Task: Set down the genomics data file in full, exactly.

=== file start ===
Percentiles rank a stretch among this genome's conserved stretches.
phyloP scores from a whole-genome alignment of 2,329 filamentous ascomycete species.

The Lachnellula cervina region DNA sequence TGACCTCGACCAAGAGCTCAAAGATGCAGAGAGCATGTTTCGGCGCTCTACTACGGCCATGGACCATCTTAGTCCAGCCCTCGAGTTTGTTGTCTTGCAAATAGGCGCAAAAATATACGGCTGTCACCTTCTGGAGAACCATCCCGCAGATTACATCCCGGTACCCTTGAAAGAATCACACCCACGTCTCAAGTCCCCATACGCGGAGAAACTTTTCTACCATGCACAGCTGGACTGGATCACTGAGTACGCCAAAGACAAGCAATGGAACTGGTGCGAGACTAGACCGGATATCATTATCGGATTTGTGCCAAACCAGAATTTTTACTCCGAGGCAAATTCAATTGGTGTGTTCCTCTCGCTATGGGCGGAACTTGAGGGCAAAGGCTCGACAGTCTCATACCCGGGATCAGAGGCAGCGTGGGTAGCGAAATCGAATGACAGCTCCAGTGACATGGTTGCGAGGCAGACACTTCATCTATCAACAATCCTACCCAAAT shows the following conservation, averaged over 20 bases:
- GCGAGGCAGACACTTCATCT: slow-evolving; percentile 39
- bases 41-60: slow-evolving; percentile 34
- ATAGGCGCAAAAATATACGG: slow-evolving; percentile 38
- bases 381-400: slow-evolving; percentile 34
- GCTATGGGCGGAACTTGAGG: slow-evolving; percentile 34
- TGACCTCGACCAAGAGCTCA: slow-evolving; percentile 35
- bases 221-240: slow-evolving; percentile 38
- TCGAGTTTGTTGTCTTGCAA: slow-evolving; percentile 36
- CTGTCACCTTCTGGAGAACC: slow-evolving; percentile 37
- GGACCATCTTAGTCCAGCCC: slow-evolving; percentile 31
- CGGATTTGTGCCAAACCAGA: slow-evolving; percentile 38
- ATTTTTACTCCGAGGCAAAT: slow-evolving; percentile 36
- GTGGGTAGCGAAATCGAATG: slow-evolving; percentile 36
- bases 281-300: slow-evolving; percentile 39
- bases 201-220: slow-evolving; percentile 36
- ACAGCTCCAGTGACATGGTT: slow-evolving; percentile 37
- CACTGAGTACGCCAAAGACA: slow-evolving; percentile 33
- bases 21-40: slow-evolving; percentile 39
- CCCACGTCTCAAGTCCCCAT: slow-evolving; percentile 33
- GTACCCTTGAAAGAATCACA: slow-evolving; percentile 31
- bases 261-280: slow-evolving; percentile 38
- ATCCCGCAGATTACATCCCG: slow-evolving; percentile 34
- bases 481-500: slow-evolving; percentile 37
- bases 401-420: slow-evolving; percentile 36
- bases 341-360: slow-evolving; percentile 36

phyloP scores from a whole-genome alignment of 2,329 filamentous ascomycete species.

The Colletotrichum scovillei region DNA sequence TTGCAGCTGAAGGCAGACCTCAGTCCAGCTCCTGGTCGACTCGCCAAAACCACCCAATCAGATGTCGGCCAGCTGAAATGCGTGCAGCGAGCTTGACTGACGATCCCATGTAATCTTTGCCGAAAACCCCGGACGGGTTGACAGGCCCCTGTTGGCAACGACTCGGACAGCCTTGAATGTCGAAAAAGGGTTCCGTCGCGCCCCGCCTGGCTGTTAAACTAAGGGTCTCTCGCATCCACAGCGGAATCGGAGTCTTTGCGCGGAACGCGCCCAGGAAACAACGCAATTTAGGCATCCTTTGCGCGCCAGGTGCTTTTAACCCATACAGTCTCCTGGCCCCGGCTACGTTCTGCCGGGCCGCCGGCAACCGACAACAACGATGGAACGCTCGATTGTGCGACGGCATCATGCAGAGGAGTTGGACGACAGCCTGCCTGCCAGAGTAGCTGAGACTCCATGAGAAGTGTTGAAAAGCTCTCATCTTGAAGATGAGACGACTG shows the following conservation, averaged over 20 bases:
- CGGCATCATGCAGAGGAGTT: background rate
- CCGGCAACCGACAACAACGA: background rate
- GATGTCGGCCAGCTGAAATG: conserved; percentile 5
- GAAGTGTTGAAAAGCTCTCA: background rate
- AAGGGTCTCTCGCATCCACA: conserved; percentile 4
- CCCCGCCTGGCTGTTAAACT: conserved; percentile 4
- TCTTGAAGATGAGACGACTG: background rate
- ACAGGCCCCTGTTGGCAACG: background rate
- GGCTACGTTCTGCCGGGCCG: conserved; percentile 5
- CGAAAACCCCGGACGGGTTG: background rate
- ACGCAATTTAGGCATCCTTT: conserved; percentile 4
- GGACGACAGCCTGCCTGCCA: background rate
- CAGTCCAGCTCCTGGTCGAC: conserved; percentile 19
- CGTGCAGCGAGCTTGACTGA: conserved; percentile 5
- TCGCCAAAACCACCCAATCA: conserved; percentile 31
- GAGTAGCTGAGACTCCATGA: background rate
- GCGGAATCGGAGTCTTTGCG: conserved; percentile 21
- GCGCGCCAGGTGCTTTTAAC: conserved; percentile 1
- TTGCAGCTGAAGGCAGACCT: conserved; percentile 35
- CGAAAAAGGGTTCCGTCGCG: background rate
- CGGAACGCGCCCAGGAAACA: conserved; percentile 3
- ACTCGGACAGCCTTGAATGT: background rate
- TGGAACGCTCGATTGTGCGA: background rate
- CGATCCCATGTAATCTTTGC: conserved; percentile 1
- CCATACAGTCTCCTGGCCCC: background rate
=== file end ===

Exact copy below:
Percentiles rank a stretch among this genome's conserved stretches.
phyloP scores from a whole-genome alignment of 2,329 filamentous ascomycete species.

The Lachnellula cervina region DNA sequence TGACCTCGACCAAGAGCTCAAAGATGCAGAGAGCATGTTTCGGCGCTCTACTACGGCCATGGACCATCTTAGTCCAGCCCTCGAGTTTGTTGTCTTGCAAATAGGCGCAAAAATATACGGCTGTCACCTTCTGGAGAACCATCCCGCAGATTACATCCCGGTACCCTTGAAAGAATCACACCCACGTCTCAAGTCCCCATACGCGGAGAAACTTTTCTACCATGCACAGCTGGACTGGATCACTGAGTACGCCAAAGACAAGCAATGGAACTGGTGCGAGACTAGACCGGATATCATTATCGGATTTGTGCCAAACCAGAATTTTTACTCCGAGGCAAATTCAATTGGTGTGTTCCTCTCGCTATGGGCGGAACTTGAGGGCAAAGGCTCGACAGTCTCATACCCGGGATCAGAGGCAGCGTGGGTAGCGAAATCGAATGACAGCTCCAGTGACATGGTTGCGAGGCAGACACTTCATCTATCAACAATCCTACCCAAAT shows the following conservation, averaged over 20 bases:
- GCGAGGCAGACACTTCATCT: slow-evolving; percentile 39
- bases 41-60: slow-evolving; percentile 34
- ATAGGCGCAAAAATATACGG: slow-evolving; percentile 38
- bases 381-400: slow-evolving; percentile 34
- GCTATGGGCGGAACTTGAGG: slow-evolving; percentile 34
- TGACCTCGACCAAGAGCTCA: slow-evolving; percentile 35
- bases 221-240: slow-evolving; percentile 38
- TCGAGTTTGTTGTCTTGCAA: slow-evolving; percentile 36
- CTGTCACCTTCTGGAGAACC: slow-evolving; percentile 37
- GGACCATCTTAGTCCAGCCC: slow-evolving; percentile 31
- CGGATTTGTGCCAAACCAGA: slow-evolving; percentile 38
- ATTTTTACTCCGAGGCAAAT: slow-evolving; percentile 36
- GTGGGTAGCGAAATCGAATG: slow-evolving; percentile 36
- bases 281-300: slow-evolving; percentile 39
- bases 201-220: slow-evolving; percentile 36
- ACAGCTCCAGTGACATGGTT: slow-evolving; percentile 37
- CACTGAGTACGCCAAAGACA: slow-evolving; percentile 33
- bases 21-40: slow-evolving; percentile 39
- CCCACGTCTCAAGTCCCCAT: slow-evolving; percentile 33
- GTACCCTTGAAAGAATCACA: slow-evolving; percentile 31
- bases 261-280: slow-evolving; percentile 38
- ATCCCGCAGATTACATCCCG: slow-evolving; percentile 34
- bases 481-500: slow-evolving; percentile 37
- bases 401-420: slow-evolving; percentile 36
- bases 341-360: slow-evolving; percentile 36

phyloP scores from a whole-genome alignment of 2,329 filamentous ascomycete species.

The Colletotrichum scovillei region DNA sequence TTGCAGCTGAAGGCAGACCTCAGTCCAGCTCCTGGTCGACTCGCCAAAACCACCCAATCAGATGTCGGCCAGCTGAAATGCGTGCAGCGAGCTTGACTGACGATCCCATGTAATCTTTGCCGAAAACCCCGGACGGGTTGACAGGCCCCTGTTGGCAACGACTCGGACAGCCTTGAATGTCGAAAAAGGGTTCCGTCGCGCCCCGCCTGGCTGTTAAACTAAGGGTCTCTCGCATCCACAGCGGAATCGGAGTCTTTGCGCGGAACGCGCCCAGGAAACAACGCAATTTAGGCATCCTTTGCGCGCCAGGTGCTTTTAACCCATACAGTCTCCTGGCCCCGGCTACGTTCTGCCGGGCCGCCGGCAACCGACAACAACGATGGAACGCTCGATTGTGCGACGGCATCATGCAGAGGAGTTGGACGACAGCCTGCCTGCCAGAGTAGCTGAGACTCCATGAGAAGTGTTGAAAAGCTCTCATCTTGAAGATGAGACGACTG shows the following conservation, averaged over 20 bases:
- CGGCATCATGCAGAGGAGTT: background rate
- CCGGCAACCGACAACAACGA: background rate
- GATGTCGGCCAGCTGAAATG: conserved; percentile 5
- GAAGTGTTGAAAAGCTCTCA: background rate
- AAGGGTCTCTCGCATCCACA: conserved; percentile 4
- CCCCGCCTGGCTGTTAAACT: conserved; percentile 4
- TCTTGAAGATGAGACGACTG: background rate
- ACAGGCCCCTGTTGGCAACG: background rate
- GGCTACGTTCTGCCGGGCCG: conserved; percentile 5
- CGAAAACCCCGGACGGGTTG: background rate
- ACGCAATTTAGGCATCCTTT: conserved; percentile 4
- GGACGACAGCCTGCCTGCCA: background rate
- CAGTCCAGCTCCTGGTCGAC: conserved; percentile 19
- CGTGCAGCGAGCTTGACTGA: conserved; percentile 5
- TCGCCAAAACCACCCAATCA: conserved; percentile 31
- GAGTAGCTGAGACTCCATGA: background rate
- GCGGAATCGGAGTCTTTGCG: conserved; percentile 21
- GCGCGCCAGGTGCTTTTAAC: conserved; percentile 1
- TTGCAGCTGAAGGCAGACCT: conserved; percentile 35
- CGAAAAAGGGTTCCGTCGCG: background rate
- CGGAACGCGCCCAGGAAACA: conserved; percentile 3
- ACTCGGACAGCCTTGAATGT: background rate
- TGGAACGCTCGATTGTGCGA: background rate
- CGATCCCATGTAATCTTTGC: conserved; percentile 1
- CCATACAGTCTCCTGGCCCC: background rate